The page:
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Help! Hen trying to lay egg..

Discussion in 'Emergencies / Diseases / Injuries and Cures' started by BenAnnaMama, Aug 22, 2011.

  1. BenAnnaMama

    BenAnnaMama Chillin' With My Peeps

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    Mar 25, 2011
    So my hen is trying to lay her FIRST egg. This is MY first egg as well as a chicken owner. She has been trying to push it out for at least 2 hours that I know of. The rest of the morning she had been hanging out in her nesting box. She has since come out and is walking around the yard bearing down and hiding under bushes and closing her eyes to take little naps. I wouldn't be concerned except her vent is very RED and protruding out. I don't know if this is normal or the process of a prolapse. She appears to be ok, pecking around once in a while, eating mealworms, etc. How do I post a picture?
     
  2. BenAnnaMama

    BenAnnaMama Chillin' With My Peeps

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    Mar 25, 2011
    [​IMG]
     
  3. bald k9

    bald k9 Chillin' With My Peeps

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    I dont know but heres a [bump] poor girl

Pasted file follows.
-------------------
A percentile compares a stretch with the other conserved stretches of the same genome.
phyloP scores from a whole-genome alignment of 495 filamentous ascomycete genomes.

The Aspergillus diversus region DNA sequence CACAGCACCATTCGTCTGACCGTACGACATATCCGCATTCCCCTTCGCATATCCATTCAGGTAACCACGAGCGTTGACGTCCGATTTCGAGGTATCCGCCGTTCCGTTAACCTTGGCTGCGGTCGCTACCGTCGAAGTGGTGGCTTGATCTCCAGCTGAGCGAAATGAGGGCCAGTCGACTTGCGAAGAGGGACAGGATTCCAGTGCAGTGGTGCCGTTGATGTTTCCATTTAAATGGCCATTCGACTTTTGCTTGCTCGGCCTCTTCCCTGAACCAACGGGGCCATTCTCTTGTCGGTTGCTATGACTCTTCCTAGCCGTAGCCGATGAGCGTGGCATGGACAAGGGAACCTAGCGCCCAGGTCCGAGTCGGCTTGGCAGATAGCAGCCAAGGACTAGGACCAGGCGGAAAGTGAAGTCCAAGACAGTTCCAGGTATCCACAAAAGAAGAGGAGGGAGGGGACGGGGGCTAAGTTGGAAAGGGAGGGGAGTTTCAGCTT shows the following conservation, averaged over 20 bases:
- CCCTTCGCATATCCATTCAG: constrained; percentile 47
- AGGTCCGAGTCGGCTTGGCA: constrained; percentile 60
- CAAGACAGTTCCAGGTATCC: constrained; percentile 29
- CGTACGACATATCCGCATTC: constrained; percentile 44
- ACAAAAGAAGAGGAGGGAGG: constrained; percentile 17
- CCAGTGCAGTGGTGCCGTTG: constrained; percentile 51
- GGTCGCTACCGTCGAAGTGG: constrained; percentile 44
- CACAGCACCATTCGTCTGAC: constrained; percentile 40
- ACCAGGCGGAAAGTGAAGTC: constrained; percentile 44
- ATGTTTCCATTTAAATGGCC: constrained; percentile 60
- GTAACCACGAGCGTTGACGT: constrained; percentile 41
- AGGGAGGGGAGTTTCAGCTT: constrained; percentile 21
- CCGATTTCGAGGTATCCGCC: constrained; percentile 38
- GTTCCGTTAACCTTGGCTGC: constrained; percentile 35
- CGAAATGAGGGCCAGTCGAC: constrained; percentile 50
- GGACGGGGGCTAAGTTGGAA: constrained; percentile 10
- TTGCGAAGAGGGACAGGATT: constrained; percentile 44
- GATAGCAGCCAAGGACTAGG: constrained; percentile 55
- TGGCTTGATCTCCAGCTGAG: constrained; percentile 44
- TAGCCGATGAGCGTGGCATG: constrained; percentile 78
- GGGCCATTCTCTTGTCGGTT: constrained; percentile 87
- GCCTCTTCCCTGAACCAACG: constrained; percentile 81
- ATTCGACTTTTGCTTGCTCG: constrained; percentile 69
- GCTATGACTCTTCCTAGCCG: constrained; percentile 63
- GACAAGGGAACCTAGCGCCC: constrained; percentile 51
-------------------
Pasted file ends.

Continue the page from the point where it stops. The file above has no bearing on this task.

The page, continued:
4. bald k9

    bald k9 Chillin' With My Peeps

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    bump I would like to know
     
  5. BenAnnaMama

    BenAnnaMama Chillin' With My Peeps

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    Its not looking good... She's just laying there with a very red and irritated looking vent. Its going on 4 hours now... [​IMG] What should I do??
     
  6. bald k9

    bald k9 Chillin' With My Peeps

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    from what i have read on here you could give her a warm bath to soak for about ten or twenty minutes, they say them call down with the warm water , it is worth a try, I hope she is OK
     
  7. allieloveschickens

    allieloveschickens Chillin' With My Peeps

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    Here is some good advice from eggchel about how to help an eggbound hen, I hope this helps your girl out!

    Separate her.
    Plan on keeping her separated from the other hens for a couple days so that you will know if she passes an egg, what condition the egg is in (although a broken egg will often be eaten right away) and so that the other hens do not peck at her vent if she has egg yolk or blood in the area.
    Examine her externally.
    Examine her by gently feeling her belly from the outside. Can you feel a hard egg? If so, you
    can give her a warm bath (see instructions below) and massage her belly towards her vent to help move the egg out.
    Examine her internally.
    Now, I can understand that you might not feel that you know your hen well enough to check inside her vent for an egg or shell pieces, but it really might be necessary. You could put on a pair of surgical gloves if that makes you feel better and put some vasoline or mineral oil on your finger and then just gently feel around inside her vent to see if you can feel a hard egg or sharp shell pieces.